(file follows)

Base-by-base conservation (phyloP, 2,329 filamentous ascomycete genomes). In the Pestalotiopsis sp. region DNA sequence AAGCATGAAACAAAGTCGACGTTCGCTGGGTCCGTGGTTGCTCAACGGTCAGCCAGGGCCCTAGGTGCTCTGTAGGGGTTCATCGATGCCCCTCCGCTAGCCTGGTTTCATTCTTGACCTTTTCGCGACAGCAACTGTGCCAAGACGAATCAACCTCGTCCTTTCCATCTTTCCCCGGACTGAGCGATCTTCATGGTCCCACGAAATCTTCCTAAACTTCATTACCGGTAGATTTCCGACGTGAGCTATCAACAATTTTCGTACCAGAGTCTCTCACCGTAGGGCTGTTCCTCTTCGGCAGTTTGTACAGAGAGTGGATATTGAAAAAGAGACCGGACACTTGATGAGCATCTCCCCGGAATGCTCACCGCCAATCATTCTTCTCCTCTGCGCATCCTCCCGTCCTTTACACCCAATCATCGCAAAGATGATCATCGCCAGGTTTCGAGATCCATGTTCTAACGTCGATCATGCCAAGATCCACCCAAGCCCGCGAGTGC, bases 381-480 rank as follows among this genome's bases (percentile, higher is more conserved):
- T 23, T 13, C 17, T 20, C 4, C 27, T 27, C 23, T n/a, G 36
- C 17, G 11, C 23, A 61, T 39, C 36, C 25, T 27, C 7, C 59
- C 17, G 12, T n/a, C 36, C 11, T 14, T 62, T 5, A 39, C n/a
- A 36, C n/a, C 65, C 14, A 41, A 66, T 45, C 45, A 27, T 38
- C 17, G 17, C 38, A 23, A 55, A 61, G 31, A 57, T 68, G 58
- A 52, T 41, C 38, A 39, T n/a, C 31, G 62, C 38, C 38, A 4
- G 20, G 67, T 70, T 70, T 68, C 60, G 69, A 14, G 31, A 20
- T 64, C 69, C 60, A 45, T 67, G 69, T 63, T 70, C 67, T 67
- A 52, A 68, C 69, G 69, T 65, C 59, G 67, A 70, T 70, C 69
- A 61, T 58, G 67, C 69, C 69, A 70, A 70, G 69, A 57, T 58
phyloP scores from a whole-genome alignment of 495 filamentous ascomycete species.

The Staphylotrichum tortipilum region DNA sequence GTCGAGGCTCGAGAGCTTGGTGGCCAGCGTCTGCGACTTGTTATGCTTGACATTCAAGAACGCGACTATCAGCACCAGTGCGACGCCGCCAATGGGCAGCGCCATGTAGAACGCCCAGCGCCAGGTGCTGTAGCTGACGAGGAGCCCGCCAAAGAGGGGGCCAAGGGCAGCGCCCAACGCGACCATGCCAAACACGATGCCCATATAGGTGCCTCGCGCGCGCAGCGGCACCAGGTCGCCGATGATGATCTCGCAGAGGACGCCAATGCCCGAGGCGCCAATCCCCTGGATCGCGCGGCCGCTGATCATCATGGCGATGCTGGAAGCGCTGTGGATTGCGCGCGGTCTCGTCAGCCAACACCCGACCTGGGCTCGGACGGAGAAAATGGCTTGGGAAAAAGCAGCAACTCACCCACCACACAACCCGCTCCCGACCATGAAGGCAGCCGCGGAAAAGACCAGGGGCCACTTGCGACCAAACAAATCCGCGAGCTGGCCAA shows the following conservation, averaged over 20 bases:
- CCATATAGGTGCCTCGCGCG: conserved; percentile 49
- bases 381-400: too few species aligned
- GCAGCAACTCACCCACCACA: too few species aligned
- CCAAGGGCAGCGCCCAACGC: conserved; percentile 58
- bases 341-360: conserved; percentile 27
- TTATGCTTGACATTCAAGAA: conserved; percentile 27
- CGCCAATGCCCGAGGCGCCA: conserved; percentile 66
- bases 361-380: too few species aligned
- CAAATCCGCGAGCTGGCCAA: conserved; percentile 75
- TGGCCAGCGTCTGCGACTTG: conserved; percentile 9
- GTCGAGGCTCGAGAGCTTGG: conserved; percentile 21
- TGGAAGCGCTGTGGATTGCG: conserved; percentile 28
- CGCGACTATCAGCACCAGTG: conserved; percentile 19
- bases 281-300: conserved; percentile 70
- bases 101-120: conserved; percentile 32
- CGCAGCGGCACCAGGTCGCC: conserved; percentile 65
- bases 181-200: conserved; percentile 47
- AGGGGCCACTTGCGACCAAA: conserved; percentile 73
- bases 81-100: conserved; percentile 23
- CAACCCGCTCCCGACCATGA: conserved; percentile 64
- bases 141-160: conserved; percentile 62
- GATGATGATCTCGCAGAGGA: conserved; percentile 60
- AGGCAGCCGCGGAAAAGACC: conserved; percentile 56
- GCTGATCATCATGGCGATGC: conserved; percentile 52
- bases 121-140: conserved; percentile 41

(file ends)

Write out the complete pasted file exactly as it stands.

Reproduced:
Base-by-base conservation (phyloP, 2,329 filamentous ascomycete genomes). In the Pestalotiopsis sp. region DNA sequence AAGCATGAAACAAAGTCGACGTTCGCTGGGTCCGTGGTTGCTCAACGGTCAGCCAGGGCCCTAGGTGCTCTGTAGGGGTTCATCGATGCCCCTCCGCTAGCCTGGTTTCATTCTTGACCTTTTCGCGACAGCAACTGTGCCAAGACGAATCAACCTCGTCCTTTCCATCTTTCCCCGGACTGAGCGATCTTCATGGTCCCACGAAATCTTCCTAAACTTCATTACCGGTAGATTTCCGACGTGAGCTATCAACAATTTTCGTACCAGAGTCTCTCACCGTAGGGCTGTTCCTCTTCGGCAGTTTGTACAGAGAGTGGATATTGAAAAAGAGACCGGACACTTGATGAGCATCTCCCCGGAATGCTCACCGCCAATCATTCTTCTCCTCTGCGCATCCTCCCGTCCTTTACACCCAATCATCGCAAAGATGATCATCGCCAGGTTTCGAGATCCATGTTCTAACGTCGATCATGCCAAGATCCACCCAAGCCCGCGAGTGC, bases 381-480 rank as follows among this genome's bases (percentile, higher is more conserved):
- T 23, T 13, C 17, T 20, C 4, C 27, T 27, C 23, T n/a, G 36
- C 17, G 11, C 23, A 61, T 39, C 36, C 25, T 27, C 7, C 59
- C 17, G 12, T n/a, C 36, C 11, T 14, T 62, T 5, A 39, C n/a
- A 36, C n/a, C 65, C 14, A 41, A 66, T 45, C 45, A 27, T 38
- C 17, G 17, C 38, A 23, A 55, A 61, G 31, A 57, T 68, G 58
- A 52, T 41, C 38, A 39, T n/a, C 31, G 62, C 38, C 38, A 4
- G 20, G 67, T 70, T 70, T 68, C 60, G 69, A 14, G 31, A 20
- T 64, C 69, C 60, A 45, T 67, G 69, T 63, T 70, C 67, T 67
- A 52, A 68, C 69, G 69, T 65, C 59, G 67, A 70, T 70, C 69
- A 61, T 58, G 67, C 69, C 69, A 70, A 70, G 69, A 57, T 58
phyloP scores from a whole-genome alignment of 495 filamentous ascomycete species.

The Staphylotrichum tortipilum region DNA sequence GTCGAGGCTCGAGAGCTTGGTGGCCAGCGTCTGCGACTTGTTATGCTTGACATTCAAGAACGCGACTATCAGCACCAGTGCGACGCCGCCAATGGGCAGCGCCATGTAGAACGCCCAGCGCCAGGTGCTGTAGCTGACGAGGAGCCCGCCAAAGAGGGGGCCAAGGGCAGCGCCCAACGCGACCATGCCAAACACGATGCCCATATAGGTGCCTCGCGCGCGCAGCGGCACCAGGTCGCCGATGATGATCTCGCAGAGGACGCCAATGCCCGAGGCGCCAATCCCCTGGATCGCGCGGCCGCTGATCATCATGGCGATGCTGGAAGCGCTGTGGATTGCGCGCGGTCTCGTCAGCCAACACCCGACCTGGGCTCGGACGGAGAAAATGGCTTGGGAAAAAGCAGCAACTCACCCACCACACAACCCGCTCCCGACCATGAAGGCAGCCGCGGAAAAGACCAGGGGCCACTTGCGACCAAACAAATCCGCGAGCTGGCCAA shows the following conservation, averaged over 20 bases:
- CCATATAGGTGCCTCGCGCG: conserved; percentile 49
- bases 381-400: too few species aligned
- GCAGCAACTCACCCACCACA: too few species aligned
- CCAAGGGCAGCGCCCAACGC: conserved; percentile 58
- bases 341-360: conserved; percentile 27
- TTATGCTTGACATTCAAGAA: conserved; percentile 27
- CGCCAATGCCCGAGGCGCCA: conserved; percentile 66
- bases 361-380: too few species aligned
- CAAATCCGCGAGCTGGCCAA: conserved; percentile 75
- TGGCCAGCGTCTGCGACTTG: conserved; percentile 9
- GTCGAGGCTCGAGAGCTTGG: conserved; percentile 21
- TGGAAGCGCTGTGGATTGCG: conserved; percentile 28
- CGCGACTATCAGCACCAGTG: conserved; percentile 19
- bases 281-300: conserved; percentile 70
- bases 101-120: conserved; percentile 32
- CGCAGCGGCACCAGGTCGCC: conserved; percentile 65
- bases 181-200: conserved; percentile 47
- AGGGGCCACTTGCGACCAAA: conserved; percentile 73
- bases 81-100: conserved; percentile 23
- CAACCCGCTCCCGACCATGA: conserved; percentile 64
- bases 141-160: conserved; percentile 62
- GATGATGATCTCGCAGAGGA: conserved; percentile 60
- AGGCAGCCGCGGAAAAGACC: conserved; percentile 56
- GCTGATCATCATGGCGATGC: conserved; percentile 52
- bases 121-140: conserved; percentile 41